By now you’ve more than likely figured out that Media coverage of anything coming out of D.C. is tainted. The same holds true in all the fear mongering about the debt ceiling. The truth is not nearly as cut-and-dry as they would have us believe.
Take, for example, the current trope that the debt-ceiling is all about “paying our bills,” or that it concerns “money we’ve already spent.” That is a lie! As bills come into the Treasury, they are paid however, paid doesn’t necessarily mean paid with money from taxes since tax revenue only covers about 70% of what the government spends. The rest is paid from borrowed money.
The government borrows money for a set period of time; currently around 5 years. When the debt comes due, the government pays only the interest on the old borrowed money and then borrows more money. Since the old debt is never repaid, the government must continue to raise the debt ceiling to borrow ever more money which is almost never spent on paying bills the government has already incurred.
In other words, only a very small part of the debt ceiling discussion concerns money the government spent yesterday. The bigger piece deals with money the government wants to spend tomorrow. That is why limitations on future spending have become part of the debt ceiling conversation.
Former Congressman Dave Brat, who has a Ph.D. in economics, explained to Washington Watch guest host Jody Hice, that it’s “impossible for the government to default,” because a “default means you default on the U.S. Treasury Bond and if we ever defaulted on the U.S. Treasury, we’d all be fishing under a bridge with Frodo,” he joked. “It would be the end of Western civilization. So that’s not even in play.”
The only other possible default would be if we didn’t pay the interest due on the national debt. “Failure to pay other bills, while not a good thing, isn’t a default. Most politicians know this and by “massaging the truth” they mislead the public into believing that nonpayment is a default on our obligations as opposed to a default on our debt.”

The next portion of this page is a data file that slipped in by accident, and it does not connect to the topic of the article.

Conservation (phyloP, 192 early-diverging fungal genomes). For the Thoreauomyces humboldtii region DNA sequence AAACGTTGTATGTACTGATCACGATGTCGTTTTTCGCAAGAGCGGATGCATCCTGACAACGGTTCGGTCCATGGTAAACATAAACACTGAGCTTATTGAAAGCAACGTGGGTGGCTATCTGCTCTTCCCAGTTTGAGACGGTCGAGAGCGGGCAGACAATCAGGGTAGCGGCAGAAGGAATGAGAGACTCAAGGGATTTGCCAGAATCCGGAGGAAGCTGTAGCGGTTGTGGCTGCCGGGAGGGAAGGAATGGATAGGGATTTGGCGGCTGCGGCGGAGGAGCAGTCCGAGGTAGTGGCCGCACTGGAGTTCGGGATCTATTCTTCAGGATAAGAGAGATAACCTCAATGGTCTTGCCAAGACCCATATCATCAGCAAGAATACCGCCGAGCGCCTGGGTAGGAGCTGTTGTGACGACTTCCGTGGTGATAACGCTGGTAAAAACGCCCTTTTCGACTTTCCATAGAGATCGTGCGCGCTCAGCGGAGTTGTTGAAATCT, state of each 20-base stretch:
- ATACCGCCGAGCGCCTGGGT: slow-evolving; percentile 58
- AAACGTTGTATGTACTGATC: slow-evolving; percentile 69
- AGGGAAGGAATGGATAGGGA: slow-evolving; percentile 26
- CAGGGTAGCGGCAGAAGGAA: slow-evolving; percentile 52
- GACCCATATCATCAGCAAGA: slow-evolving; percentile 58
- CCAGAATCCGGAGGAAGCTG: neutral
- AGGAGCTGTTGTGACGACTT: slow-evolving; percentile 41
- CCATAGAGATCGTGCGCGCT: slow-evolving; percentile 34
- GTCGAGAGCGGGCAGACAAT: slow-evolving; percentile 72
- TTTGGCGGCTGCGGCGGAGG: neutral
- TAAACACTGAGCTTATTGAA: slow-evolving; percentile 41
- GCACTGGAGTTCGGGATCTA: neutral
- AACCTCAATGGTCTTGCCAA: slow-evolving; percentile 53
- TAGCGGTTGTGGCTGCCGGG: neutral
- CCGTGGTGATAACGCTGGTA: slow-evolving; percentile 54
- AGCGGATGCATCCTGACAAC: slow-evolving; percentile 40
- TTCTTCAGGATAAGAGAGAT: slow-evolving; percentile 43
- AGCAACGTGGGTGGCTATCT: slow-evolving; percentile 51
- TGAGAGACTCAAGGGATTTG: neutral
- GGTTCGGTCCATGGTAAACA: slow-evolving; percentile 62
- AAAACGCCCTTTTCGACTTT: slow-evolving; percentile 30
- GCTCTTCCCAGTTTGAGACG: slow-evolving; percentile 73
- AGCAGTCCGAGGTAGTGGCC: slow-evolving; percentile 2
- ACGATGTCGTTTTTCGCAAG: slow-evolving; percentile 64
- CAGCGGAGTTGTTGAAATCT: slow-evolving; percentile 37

As a point of interest, we haven’t paid off a single dime of the national debt since 2001 and, we haven’t paid off the whole balance since 1835.
Congress has acted 78 separate times to permanently raise, temporarily extend, or revise the definition of the debt limit,” since 1960. The increases to the debt ceiling has been approved under both Democratic and Republican presidential administrations, 29 times and 49 times respectively, over that period.
It was announced over the weekend that Biden and House Speaker Kevin McCarthy had reached an “agreement in principle” to raise the nation’s debt ceiling and avoid a default. The agreement includes some spending cuts demanded by Republicans, but it is short of the reductions of the sweeping legislation passed by the Republican-led House last month.
To reduce spending the package includes a two-year budget deal that would hold spending flat for 2024 and impose limits for 2025. That’s in exchange for raising the debt limit for two years, until after the next election. It also expands some work requirements for food-stamp recipients and tweaks an environmental law to try to streamline reviews to build new energy projects.
It now must go before the House and Senate for approval so nothing is certain. A $4 Trillion dollar debt ceiling is nothing to sneeze at! Unfortunately, something will pass, the debt ceiling will be raised, both sides will claim a victory and the game will continue until the country collapses under the weight of the debt, which at $4 trillion shouldn’t take too long!
With the Uniparty Swamp, the only thing certain is that when they’re happy with their actions and results, we should be very worried. The American people invariably get screwed over by government’s successes. J.D. Rucker
Source: No, Raising the Debt ceiling is Not Really About ‘Paying our Bills’ by Mike Mulvaney, MSN.com; Econ Expert on the GOP’s Debt Ceiling Hand: ‘We’re Holding Four Aces’ by Suzanne Bowdey, Washington Stand; House Republicans Threaten to Vote Against McCarthy’s ‘Unacceptable’ Debt-Ceiling Deal with Biden by Ronny Reyes, New York Post